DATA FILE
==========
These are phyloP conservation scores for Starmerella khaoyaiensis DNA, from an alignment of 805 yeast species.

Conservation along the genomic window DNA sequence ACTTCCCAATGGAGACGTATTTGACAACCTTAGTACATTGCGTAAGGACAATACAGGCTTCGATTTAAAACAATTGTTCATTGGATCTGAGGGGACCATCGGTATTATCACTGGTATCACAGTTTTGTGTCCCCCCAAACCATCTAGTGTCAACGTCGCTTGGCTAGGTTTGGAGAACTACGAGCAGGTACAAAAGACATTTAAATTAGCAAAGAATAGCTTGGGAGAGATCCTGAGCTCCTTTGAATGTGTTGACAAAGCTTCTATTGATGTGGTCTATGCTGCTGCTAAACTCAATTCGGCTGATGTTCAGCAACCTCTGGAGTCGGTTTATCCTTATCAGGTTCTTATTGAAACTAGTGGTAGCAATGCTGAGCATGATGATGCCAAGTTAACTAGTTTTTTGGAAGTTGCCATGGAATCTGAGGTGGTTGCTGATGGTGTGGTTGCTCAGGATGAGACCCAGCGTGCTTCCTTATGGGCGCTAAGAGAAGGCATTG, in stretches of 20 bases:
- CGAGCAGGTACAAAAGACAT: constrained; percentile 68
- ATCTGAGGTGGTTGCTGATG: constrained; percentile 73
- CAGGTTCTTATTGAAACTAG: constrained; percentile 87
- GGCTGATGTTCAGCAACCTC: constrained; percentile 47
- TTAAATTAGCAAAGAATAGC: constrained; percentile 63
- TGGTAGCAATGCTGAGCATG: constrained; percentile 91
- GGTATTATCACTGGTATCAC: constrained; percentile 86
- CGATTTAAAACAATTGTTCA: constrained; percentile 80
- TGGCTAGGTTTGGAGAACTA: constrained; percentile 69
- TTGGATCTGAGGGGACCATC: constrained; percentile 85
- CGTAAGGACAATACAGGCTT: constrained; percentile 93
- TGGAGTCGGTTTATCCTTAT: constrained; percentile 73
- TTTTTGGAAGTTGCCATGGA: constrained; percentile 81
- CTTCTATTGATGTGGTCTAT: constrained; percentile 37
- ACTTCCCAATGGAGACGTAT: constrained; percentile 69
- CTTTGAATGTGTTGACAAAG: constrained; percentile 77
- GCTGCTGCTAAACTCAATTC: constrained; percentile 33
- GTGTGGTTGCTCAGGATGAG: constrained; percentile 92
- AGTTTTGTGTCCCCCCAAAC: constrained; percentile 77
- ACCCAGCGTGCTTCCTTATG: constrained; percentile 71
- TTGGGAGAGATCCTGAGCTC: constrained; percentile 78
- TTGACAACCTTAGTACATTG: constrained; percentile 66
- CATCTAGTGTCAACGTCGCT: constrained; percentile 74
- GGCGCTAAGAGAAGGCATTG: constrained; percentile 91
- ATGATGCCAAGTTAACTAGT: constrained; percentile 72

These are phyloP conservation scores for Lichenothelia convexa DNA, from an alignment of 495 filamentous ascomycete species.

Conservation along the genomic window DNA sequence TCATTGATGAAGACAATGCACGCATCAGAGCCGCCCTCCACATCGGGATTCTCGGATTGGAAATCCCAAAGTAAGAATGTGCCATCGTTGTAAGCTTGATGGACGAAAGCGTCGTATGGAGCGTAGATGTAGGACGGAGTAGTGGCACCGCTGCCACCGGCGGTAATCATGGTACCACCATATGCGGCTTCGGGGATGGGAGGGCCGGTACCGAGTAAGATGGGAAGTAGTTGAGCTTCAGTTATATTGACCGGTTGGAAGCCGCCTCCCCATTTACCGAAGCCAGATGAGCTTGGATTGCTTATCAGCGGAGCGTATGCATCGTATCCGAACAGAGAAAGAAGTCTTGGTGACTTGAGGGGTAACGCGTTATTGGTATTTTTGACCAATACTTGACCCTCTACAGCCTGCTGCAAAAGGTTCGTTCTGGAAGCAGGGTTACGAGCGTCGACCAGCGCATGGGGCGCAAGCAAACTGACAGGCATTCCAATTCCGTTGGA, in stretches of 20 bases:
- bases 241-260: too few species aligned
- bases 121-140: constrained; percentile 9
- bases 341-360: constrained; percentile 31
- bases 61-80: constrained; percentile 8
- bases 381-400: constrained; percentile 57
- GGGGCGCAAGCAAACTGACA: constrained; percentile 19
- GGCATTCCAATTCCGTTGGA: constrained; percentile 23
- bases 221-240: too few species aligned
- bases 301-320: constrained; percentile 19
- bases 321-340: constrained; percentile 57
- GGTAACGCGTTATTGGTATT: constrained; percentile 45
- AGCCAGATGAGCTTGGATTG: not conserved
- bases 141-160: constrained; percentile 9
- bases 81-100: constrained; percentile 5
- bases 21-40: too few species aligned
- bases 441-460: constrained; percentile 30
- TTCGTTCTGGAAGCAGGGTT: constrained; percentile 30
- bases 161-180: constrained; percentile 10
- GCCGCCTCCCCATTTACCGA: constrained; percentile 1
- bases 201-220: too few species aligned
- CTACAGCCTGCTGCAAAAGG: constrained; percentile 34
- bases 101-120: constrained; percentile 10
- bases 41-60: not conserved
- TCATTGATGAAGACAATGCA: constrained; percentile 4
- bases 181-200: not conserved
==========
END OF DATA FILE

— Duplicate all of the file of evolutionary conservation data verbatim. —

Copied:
These are phyloP conservation scores for Starmerella khaoyaiensis DNA, from an alignment of 805 yeast species.

Conservation along the genomic window DNA sequence ACTTCCCAATGGAGACGTATTTGACAACCTTAGTACATTGCGTAAGGACAATACAGGCTTCGATTTAAAACAATTGTTCATTGGATCTGAGGGGACCATCGGTATTATCACTGGTATCACAGTTTTGTGTCCCCCCAAACCATCTAGTGTCAACGTCGCTTGGCTAGGTTTGGAGAACTACGAGCAGGTACAAAAGACATTTAAATTAGCAAAGAATAGCTTGGGAGAGATCCTGAGCTCCTTTGAATGTGTTGACAAAGCTTCTATTGATGTGGTCTATGCTGCTGCTAAACTCAATTCGGCTGATGTTCAGCAACCTCTGGAGTCGGTTTATCCTTATCAGGTTCTTATTGAAACTAGTGGTAGCAATGCTGAGCATGATGATGCCAAGTTAACTAGTTTTTTGGAAGTTGCCATGGAATCTGAGGTGGTTGCTGATGGTGTGGTTGCTCAGGATGAGACCCAGCGTGCTTCCTTATGGGCGCTAAGAGAAGGCATTG, in stretches of 20 bases:
- CGAGCAGGTACAAAAGACAT: constrained; percentile 68
- ATCTGAGGTGGTTGCTGATG: constrained; percentile 73
- CAGGTTCTTATTGAAACTAG: constrained; percentile 87
- GGCTGATGTTCAGCAACCTC: constrained; percentile 47
- TTAAATTAGCAAAGAATAGC: constrained; percentile 63
- TGGTAGCAATGCTGAGCATG: constrained; percentile 91
- GGTATTATCACTGGTATCAC: constrained; percentile 86
- CGATTTAAAACAATTGTTCA: constrained; percentile 80
- TGGCTAGGTTTGGAGAACTA: constrained; percentile 69
- TTGGATCTGAGGGGACCATC: constrained; percentile 85
- CGTAAGGACAATACAGGCTT: constrained; percentile 93
- TGGAGTCGGTTTATCCTTAT: constrained; percentile 73
- TTTTTGGAAGTTGCCATGGA: constrained; percentile 81
- CTTCTATTGATGTGGTCTAT: constrained; percentile 37
- ACTTCCCAATGGAGACGTAT: constrained; percentile 69
- CTTTGAATGTGTTGACAAAG: constrained; percentile 77
- GCTGCTGCTAAACTCAATTC: constrained; percentile 33
- GTGTGGTTGCTCAGGATGAG: constrained; percentile 92
- AGTTTTGTGTCCCCCCAAAC: constrained; percentile 77
- ACCCAGCGTGCTTCCTTATG: constrained; percentile 71
- TTGGGAGAGATCCTGAGCTC: constrained; percentile 78
- TTGACAACCTTAGTACATTG: constrained; percentile 66
- CATCTAGTGTCAACGTCGCT: constrained; percentile 74
- GGCGCTAAGAGAAGGCATTG: constrained; percentile 91
- ATGATGCCAAGTTAACTAGT: constrained; percentile 72

These are phyloP conservation scores for Lichenothelia convexa DNA, from an alignment of 495 filamentous ascomycete species.

Conservation along the genomic window DNA sequence TCATTGATGAAGACAATGCACGCATCAGAGCCGCCCTCCACATCGGGATTCTCGGATTGGAAATCCCAAAGTAAGAATGTGCCATCGTTGTAAGCTTGATGGACGAAAGCGTCGTATGGAGCGTAGATGTAGGACGGAGTAGTGGCACCGCTGCCACCGGCGGTAATCATGGTACCACCATATGCGGCTTCGGGGATGGGAGGGCCGGTACCGAGTAAGATGGGAAGTAGTTGAGCTTCAGTTATATTGACCGGTTGGAAGCCGCCTCCCCATTTACCGAAGCCAGATGAGCTTGGATTGCTTATCAGCGGAGCGTATGCATCGTATCCGAACAGAGAAAGAAGTCTTGGTGACTTGAGGGGTAACGCGTTATTGGTATTTTTGACCAATACTTGACCCTCTACAGCCTGCTGCAAAAGGTTCGTTCTGGAAGCAGGGTTACGAGCGTCGACCAGCGCATGGGGCGCAAGCAAACTGACAGGCATTCCAATTCCGTTGGA, in stretches of 20 bases:
- bases 241-260: too few species aligned
- bases 121-140: constrained; percentile 9
- bases 341-360: constrained; percentile 31
- bases 61-80: constrained; percentile 8
- bases 381-400: constrained; percentile 57
- GGGGCGCAAGCAAACTGACA: constrained; percentile 19
- GGCATTCCAATTCCGTTGGA: constrained; percentile 23
- bases 221-240: too few species aligned
- bases 301-320: constrained; percentile 19
- bases 321-340: constrained; percentile 57
- GGTAACGCGTTATTGGTATT: constrained; percentile 45
- AGCCAGATGAGCTTGGATTG: not conserved
- bases 141-160: constrained; percentile 9
- bases 81-100: constrained; percentile 5
- bases 21-40: too few species aligned
- bases 441-460: constrained; percentile 30
- TTCGTTCTGGAAGCAGGGTT: constrained; percentile 30
- bases 161-180: constrained; percentile 10
- GCCGCCTCCCCATTTACCGA: constrained; percentile 1
- bases 201-220: too few species aligned
- CTACAGCCTGCTGCAAAAGG: constrained; percentile 34
- bases 101-120: constrained; percentile 10
- bases 41-60: not conserved
- TCATTGATGAAGACAATGCA: constrained; percentile 4
- bases 181-200: not conserved